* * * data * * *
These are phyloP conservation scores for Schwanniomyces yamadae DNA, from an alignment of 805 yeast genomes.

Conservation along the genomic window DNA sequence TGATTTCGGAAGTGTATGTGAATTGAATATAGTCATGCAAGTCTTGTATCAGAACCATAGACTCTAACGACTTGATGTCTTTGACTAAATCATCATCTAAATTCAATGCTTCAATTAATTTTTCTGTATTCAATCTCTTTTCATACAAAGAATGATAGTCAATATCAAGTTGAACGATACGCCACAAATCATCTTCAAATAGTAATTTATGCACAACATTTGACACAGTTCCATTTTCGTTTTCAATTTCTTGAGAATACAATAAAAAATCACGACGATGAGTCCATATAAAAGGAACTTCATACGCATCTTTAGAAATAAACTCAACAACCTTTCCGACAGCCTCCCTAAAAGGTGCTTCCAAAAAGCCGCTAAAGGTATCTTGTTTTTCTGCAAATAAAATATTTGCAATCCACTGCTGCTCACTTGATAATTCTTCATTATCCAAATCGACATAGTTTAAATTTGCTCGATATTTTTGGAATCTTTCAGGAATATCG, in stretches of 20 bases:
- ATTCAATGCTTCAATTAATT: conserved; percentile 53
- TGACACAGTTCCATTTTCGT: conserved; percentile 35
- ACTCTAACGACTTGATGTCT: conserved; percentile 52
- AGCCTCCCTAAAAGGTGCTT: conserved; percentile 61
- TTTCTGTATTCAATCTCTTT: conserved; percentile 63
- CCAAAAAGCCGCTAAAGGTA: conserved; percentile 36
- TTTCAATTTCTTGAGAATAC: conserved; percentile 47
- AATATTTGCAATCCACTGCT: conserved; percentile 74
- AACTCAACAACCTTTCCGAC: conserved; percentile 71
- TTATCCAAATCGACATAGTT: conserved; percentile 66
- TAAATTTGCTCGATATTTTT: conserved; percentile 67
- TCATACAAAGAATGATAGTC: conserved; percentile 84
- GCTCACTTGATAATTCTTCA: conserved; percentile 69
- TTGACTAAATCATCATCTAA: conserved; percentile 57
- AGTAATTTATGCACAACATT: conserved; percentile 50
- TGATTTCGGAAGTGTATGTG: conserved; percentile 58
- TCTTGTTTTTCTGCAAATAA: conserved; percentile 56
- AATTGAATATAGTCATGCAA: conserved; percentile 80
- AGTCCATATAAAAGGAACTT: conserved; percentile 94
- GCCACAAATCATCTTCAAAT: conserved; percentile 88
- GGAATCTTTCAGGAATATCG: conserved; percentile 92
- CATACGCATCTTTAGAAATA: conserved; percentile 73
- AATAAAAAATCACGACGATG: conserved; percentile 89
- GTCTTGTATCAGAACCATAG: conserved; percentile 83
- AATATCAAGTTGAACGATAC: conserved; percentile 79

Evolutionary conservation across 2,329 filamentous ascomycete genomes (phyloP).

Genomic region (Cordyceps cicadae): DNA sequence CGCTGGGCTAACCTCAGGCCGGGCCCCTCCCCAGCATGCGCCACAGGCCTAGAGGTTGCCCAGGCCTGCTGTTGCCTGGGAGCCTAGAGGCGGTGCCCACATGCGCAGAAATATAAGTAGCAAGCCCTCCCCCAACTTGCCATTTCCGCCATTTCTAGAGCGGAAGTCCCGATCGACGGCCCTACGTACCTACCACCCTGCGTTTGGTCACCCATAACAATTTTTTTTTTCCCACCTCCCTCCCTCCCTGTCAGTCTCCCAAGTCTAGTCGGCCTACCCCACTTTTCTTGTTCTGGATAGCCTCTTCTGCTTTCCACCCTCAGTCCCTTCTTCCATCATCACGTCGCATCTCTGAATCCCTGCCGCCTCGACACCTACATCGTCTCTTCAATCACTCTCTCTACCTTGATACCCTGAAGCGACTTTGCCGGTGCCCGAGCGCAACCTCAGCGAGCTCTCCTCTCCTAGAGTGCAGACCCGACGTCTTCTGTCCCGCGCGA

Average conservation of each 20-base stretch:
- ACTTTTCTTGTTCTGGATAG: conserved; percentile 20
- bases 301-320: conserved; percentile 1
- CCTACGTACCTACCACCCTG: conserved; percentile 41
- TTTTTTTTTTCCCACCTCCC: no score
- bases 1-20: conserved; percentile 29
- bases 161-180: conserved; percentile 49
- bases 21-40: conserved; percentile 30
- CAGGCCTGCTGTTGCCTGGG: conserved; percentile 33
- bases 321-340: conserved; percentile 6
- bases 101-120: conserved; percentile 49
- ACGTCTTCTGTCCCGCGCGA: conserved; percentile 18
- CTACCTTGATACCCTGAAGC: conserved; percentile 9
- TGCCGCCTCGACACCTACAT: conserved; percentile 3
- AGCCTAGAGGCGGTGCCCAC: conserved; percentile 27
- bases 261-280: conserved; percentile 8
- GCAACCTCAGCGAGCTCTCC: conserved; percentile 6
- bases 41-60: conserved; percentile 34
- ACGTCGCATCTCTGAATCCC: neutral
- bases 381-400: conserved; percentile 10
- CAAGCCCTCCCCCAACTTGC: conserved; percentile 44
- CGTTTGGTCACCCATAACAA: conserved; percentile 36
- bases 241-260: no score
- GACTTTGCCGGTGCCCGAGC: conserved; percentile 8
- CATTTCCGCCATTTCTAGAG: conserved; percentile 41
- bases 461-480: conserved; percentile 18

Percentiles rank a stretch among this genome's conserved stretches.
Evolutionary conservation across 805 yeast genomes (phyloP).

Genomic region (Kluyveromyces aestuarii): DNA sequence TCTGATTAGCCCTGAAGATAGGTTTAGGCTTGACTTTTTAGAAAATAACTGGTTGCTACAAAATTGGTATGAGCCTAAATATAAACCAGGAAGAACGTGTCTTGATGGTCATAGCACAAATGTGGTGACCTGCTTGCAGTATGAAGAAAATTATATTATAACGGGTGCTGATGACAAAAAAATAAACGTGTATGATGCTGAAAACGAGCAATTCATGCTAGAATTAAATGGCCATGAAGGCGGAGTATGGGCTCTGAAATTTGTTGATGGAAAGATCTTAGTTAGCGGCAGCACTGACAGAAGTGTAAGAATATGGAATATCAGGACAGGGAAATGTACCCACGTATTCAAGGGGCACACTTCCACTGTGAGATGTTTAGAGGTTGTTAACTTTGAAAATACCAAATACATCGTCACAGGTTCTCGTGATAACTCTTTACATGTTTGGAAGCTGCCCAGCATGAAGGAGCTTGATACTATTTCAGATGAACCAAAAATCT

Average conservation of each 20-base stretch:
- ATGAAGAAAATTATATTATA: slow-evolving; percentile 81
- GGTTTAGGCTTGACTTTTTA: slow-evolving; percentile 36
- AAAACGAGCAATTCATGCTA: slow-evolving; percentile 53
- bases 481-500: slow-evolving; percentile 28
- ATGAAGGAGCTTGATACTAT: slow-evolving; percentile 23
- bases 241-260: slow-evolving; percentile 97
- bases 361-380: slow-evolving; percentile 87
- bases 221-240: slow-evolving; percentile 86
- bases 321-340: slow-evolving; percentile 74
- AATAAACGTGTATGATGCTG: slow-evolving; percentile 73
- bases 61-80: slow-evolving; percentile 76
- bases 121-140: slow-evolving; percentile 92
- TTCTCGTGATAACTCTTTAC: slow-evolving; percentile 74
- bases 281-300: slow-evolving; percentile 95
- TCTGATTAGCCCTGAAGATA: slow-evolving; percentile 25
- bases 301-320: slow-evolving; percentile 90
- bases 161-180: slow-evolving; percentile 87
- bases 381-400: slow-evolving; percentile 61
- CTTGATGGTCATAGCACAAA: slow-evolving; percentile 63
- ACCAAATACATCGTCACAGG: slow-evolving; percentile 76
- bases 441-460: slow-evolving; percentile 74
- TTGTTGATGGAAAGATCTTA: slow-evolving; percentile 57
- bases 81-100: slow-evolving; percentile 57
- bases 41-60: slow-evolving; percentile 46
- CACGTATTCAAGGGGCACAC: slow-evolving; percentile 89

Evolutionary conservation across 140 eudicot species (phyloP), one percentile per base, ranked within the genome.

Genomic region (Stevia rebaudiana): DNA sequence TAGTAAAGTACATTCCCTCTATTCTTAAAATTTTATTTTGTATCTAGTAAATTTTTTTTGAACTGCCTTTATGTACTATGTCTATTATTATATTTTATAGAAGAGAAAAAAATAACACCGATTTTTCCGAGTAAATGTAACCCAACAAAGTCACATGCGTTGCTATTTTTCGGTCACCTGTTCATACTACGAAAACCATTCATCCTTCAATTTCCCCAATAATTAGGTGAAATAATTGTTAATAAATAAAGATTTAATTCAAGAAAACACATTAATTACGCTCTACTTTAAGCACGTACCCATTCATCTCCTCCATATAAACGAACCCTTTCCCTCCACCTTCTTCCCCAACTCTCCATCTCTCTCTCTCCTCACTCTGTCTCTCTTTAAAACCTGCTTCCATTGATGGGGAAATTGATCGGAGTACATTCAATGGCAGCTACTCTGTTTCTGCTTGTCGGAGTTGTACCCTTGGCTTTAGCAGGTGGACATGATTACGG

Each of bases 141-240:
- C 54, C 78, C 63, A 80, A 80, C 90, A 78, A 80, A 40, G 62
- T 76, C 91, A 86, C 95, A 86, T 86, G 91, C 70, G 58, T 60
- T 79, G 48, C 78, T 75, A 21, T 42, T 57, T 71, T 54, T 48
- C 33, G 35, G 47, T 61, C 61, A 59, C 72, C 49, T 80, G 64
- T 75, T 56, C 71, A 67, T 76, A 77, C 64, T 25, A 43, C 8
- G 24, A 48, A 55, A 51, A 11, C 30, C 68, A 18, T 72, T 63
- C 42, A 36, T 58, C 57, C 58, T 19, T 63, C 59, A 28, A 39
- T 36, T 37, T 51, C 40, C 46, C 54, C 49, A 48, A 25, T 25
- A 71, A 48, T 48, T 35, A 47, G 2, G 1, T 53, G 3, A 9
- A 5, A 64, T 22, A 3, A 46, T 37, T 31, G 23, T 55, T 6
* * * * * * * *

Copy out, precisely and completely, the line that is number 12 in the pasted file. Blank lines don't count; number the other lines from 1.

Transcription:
- TTATCCAAATCGACATAGTT: conserved; percentile 66